In terms of redemptive qualities, though, actually showing that queer people exist in the future (particularly in 1987/88) would – I'd argue – have been forth doing on its own merits. Even if the script wasn't re-worked, which it should have been before reaching the screen, it would have set a precedent early in the show's run so that you could more comfortably have two same-sex people holding hands in Ten Forward two years later.

    Of course, this is all "coulda woulda shoulda", perhaps more suited to the alternate potential-filled universe you were exploring a week or so ago. 🙂

    @ Ross, Josh:

    I think the "calling TNG out" is rooted in the fact that Star Trek took such pride (particularly in the wilderness years) for being a progressive and open-minded franchise. Nichelle Nichols' oft-changing story about Martin Luthor King is fan lore, while people forget the context of the kiss in Plato's Stepchildren, heralding it as a huge step forwards in the portrayal of race relations. People forget racist drivel like The Changeling, and just remember that the future of Star Trek was diverse and welcoming.

    This is all debateable and questionable, but it's part of "the myth that Gene build and fostered during the wilderness years" and became something that people talk about when they talk about the franchise. With gay rights serving as the eighties and nineties equivalent of the civil rights movement, it makes sense that fans (and pop culture analysts) expected more.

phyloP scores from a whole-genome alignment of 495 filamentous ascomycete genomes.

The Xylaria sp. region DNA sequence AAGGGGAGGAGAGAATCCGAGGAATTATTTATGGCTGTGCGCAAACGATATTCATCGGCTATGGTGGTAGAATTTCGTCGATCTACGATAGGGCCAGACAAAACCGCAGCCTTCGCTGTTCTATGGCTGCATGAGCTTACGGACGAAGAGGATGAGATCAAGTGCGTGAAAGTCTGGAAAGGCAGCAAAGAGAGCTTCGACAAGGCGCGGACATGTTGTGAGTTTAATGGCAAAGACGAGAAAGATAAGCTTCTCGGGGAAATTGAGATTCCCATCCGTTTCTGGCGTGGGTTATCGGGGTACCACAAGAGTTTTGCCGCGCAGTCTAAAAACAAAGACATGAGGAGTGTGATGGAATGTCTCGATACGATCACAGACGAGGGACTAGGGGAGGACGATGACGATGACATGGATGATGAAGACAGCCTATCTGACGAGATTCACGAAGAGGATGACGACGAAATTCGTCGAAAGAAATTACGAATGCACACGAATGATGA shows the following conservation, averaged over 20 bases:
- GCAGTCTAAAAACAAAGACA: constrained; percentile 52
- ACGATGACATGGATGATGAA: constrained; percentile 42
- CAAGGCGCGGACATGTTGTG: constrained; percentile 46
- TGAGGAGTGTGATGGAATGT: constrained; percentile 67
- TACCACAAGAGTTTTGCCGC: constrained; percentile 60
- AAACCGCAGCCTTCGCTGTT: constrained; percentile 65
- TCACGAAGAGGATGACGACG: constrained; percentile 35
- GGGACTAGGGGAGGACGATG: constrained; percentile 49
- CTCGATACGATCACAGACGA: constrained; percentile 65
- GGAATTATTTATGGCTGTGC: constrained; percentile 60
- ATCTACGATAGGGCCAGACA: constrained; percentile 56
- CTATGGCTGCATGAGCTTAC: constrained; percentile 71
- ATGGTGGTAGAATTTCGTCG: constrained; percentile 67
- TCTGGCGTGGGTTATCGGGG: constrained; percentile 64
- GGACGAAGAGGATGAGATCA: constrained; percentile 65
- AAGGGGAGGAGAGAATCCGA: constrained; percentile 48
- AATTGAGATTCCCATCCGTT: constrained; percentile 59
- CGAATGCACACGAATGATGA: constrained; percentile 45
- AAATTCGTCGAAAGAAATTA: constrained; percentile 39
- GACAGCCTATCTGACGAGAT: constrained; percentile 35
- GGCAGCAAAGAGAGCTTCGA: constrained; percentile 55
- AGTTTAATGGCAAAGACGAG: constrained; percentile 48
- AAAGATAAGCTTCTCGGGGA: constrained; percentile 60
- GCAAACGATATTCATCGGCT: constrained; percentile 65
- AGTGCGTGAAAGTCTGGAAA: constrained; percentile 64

This, coupled with Roddenberry promising to feature gay characters in the lead up to TNG on the convention circuit (one such appearance inspired Gerrold to WRITE Blood and Fire, with Gene's blessing), heightened expectations. These expectations were never met.

    So yes, it is a little unfair, and a little unreasonable, but I'd argue the expectation is perfectly understandable – it wasn't hoisted on by fans, but created by the production team themselves.

    Cheers,
    Darren

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  12. Josh Marsfelder
    April 24, 2014 @ 8:36 am

    Actually, its the allegorizing of alien races that's a big problem for me IRT Star Trek. I'm far more in favour of using them to help in world-building and as examples of cultural diffusion and differing societal norms.

    I agree that the "if it's a utopia, it's not a problem for them" argument can be used as a cop-out, but I don't think it actually has to be. There's certainly no reason why this should preclude, say, a same-sex couple holding hands in the background or giving one of the main characters an incidental gay romance: It wasn't that side of the dilemma that seemed to be holding them back, it was internal and external pressures from specific parties-All the utopianism did is make it hard to do a traditional Star Trek issue story with conflict about it.